Location / Name:
Crestline OH, Crawford County (90% of town, very eastern side in Richland Co)
PRR style signals
GPS Coordinates: as needed
Phone A/C: 419
Access by train/transit:
Crestline is at the junction of two former railroad giants: the Pennsylvania
RR, and the Cleveland, Cincinnati, Chicago and St. Louis Railway, aka, the
Big Four RR. The Big Four RR is responsible for some of the best known
"things" in the industry even today, such as the Amtrak Beech Grove facility
in suburban Indianapolis IN, and the Avon yard on the west side of Indy.
The CCC&StL officially became part of the New York Central in 1930, and in
1968, both lines became the Penn Central with the Pennsy/NYC/NH merger.
Today, with the break-up of Conrail in 1999, this is Norfolk Southern
Open Railway Map
The roundhouse was built in 1918-1920 by the Pennsy, and closed when the Penn Central
merger took place in 1968. Due to its deteriorating condition, they finally started
taking it down in 2007. Refer to the crestlineprr link above.
Courtesy of the University of Texas Library, click here for their index page.
I love trains, and I love signals. I am not an expert. My webpages reflect what I find on the topic of the page. This is something I have fun with while
trying to help others.
Please Note: Since the main focus of my two websites is railroad signals, the railfan guides are oriented towards the signal fan being able to locate them.
For those of you into the modeling aspect of our hobby, my
indexa page has a list of almost everything railroad oriented
I can think of to provide you with at least a few pictures to help you detail your pike.
If this is a railfan page, every effort has been made to make sure that the information contained on this map and in this railfan guide is correct. Once in a while,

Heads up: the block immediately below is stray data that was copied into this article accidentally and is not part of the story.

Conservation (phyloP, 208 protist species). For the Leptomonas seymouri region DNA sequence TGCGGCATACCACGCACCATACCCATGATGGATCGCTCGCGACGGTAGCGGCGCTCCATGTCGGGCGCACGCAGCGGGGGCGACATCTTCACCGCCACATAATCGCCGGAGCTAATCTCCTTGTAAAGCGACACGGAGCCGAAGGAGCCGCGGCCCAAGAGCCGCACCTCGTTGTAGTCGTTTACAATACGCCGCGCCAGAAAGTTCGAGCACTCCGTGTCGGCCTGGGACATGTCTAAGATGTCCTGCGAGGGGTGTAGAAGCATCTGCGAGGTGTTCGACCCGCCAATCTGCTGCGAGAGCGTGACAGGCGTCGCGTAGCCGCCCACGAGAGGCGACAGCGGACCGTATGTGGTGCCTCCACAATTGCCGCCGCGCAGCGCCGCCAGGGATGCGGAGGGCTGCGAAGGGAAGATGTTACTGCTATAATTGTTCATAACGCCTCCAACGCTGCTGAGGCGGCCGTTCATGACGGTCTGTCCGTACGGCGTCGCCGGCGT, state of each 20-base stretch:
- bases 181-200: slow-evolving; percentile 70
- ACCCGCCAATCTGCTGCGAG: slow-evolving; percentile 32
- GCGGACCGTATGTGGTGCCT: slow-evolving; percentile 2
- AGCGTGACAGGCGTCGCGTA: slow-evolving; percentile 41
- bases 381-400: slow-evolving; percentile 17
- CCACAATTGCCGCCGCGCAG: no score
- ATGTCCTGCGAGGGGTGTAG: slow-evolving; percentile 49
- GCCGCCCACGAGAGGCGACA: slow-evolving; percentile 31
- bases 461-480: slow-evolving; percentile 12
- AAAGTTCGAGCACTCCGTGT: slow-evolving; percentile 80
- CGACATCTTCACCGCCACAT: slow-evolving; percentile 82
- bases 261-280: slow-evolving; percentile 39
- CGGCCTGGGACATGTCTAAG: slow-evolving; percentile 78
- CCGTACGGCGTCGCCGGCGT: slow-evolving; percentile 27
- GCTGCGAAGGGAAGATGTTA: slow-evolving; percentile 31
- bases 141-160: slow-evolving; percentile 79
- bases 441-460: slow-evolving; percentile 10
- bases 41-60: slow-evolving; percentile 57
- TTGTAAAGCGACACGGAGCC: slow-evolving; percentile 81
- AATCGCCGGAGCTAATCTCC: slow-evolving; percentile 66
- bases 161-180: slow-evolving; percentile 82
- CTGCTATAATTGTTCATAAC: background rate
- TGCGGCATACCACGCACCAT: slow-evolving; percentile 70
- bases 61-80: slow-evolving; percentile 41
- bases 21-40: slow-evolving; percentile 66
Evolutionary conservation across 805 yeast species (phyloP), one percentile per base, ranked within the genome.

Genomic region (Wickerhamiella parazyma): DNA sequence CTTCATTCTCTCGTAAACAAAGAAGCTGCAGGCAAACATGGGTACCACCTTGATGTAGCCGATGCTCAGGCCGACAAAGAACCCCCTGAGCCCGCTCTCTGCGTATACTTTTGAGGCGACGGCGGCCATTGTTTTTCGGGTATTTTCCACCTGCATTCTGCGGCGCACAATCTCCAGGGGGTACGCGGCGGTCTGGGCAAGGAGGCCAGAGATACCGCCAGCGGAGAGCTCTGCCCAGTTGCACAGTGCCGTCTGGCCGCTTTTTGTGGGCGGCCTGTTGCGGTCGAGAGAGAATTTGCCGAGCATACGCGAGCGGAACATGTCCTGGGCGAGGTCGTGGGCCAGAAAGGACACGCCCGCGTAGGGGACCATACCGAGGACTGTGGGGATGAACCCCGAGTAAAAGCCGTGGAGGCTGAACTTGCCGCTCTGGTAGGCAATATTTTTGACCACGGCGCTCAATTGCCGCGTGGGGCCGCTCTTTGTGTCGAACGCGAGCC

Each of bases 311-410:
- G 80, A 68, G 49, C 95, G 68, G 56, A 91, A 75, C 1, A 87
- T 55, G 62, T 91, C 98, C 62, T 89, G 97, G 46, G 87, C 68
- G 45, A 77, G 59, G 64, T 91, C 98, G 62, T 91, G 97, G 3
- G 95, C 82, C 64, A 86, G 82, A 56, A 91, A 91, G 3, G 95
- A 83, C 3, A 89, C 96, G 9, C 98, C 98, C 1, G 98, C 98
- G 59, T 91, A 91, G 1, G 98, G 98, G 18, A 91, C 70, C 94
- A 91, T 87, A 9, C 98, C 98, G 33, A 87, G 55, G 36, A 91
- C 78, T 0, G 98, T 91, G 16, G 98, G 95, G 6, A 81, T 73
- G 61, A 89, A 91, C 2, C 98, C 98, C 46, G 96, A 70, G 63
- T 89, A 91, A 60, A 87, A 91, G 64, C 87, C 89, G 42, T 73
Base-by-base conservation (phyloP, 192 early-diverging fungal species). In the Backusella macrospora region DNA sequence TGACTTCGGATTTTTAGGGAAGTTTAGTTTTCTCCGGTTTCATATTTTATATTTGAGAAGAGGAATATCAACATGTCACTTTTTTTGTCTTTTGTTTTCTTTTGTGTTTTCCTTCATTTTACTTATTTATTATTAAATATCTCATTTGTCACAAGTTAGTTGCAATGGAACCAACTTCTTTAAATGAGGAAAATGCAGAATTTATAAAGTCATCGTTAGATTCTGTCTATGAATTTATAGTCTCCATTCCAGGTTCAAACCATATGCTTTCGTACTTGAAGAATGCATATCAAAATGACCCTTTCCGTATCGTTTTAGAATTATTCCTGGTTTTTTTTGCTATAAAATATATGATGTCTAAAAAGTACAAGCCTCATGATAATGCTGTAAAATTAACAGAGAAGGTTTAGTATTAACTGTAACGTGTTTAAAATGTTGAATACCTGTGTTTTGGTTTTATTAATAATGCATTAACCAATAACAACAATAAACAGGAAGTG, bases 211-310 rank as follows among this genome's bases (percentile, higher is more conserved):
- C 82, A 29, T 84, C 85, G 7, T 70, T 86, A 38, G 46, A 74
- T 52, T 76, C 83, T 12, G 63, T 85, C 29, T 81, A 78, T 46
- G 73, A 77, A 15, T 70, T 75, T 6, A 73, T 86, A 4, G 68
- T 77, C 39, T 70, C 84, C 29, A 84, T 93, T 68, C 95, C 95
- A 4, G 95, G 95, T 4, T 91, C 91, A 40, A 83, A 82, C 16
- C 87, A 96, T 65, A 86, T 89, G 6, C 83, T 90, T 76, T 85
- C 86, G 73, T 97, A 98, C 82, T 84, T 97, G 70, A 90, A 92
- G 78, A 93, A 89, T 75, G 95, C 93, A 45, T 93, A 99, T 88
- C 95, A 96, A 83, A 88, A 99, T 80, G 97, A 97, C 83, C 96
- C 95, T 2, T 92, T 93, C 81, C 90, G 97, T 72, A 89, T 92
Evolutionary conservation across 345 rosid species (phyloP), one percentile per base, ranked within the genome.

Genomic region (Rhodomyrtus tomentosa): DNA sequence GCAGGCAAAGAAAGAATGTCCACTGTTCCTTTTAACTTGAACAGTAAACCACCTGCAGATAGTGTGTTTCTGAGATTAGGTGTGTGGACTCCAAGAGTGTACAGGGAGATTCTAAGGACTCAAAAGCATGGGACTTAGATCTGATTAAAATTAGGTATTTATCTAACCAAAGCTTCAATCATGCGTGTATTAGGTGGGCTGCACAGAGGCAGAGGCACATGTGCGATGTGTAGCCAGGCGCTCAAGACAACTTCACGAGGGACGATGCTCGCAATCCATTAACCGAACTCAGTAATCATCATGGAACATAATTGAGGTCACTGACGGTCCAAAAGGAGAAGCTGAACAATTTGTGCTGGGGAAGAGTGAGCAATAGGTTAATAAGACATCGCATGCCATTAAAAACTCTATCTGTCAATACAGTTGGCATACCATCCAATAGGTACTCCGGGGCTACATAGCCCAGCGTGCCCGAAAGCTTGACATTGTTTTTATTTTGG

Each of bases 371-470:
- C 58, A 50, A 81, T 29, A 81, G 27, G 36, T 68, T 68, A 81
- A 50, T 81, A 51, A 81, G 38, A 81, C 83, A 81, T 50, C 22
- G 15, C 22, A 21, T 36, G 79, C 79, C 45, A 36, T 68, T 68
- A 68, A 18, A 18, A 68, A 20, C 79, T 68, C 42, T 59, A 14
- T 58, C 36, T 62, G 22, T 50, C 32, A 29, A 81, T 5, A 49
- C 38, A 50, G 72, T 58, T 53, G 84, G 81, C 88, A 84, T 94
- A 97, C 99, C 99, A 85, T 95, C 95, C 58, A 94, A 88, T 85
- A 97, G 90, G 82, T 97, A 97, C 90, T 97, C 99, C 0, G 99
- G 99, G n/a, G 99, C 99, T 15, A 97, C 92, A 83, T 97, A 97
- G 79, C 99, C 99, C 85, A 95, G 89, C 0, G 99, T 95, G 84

an error may creep in :-)
My philosophy: Pictures and maps are worth a thousand words, especially for railfanning. Text descriptions only get you so far, especially if you get lost or
disoriented. Take along good maps.... a GPS is OK to get somewhere, but maps are still better if you get lost! I belong to AAA, which allows you to get
local maps for free when you visit the local branches. ADC puts out a nice series of county maps for the Washington DC area, but their state maps do not have the
railroads on them. If you can find em, I like the National Geographic map book of the U.S..... good, clear, and concise graphics, and they do a really good job
of showing you where tourist type attractions are, although they too lack the railroads. Other notes about specific areas will show up on that page if known.
Aerial shots were taken from either Google or Bing Maps as noted. Screen captures are made
with Snagit, a Techsmith product... a great tool if you have never used it!
By the way, floobydust is a term I picked up 30-40 years ago from a National Semiconductor data book, and means miscellaneous
and/or other stuff.
Pictures and additional information is always needed if anyone feels inclined to take 'em, send 'em, and share 'em, or if you have something to add or correct.... credit
is always given! Please be NICE!!! Contact info is here
Beware: If used as a source, ANYTHING from Wikipedia must be treated as being possibly being inaccurate, wrong, or not true.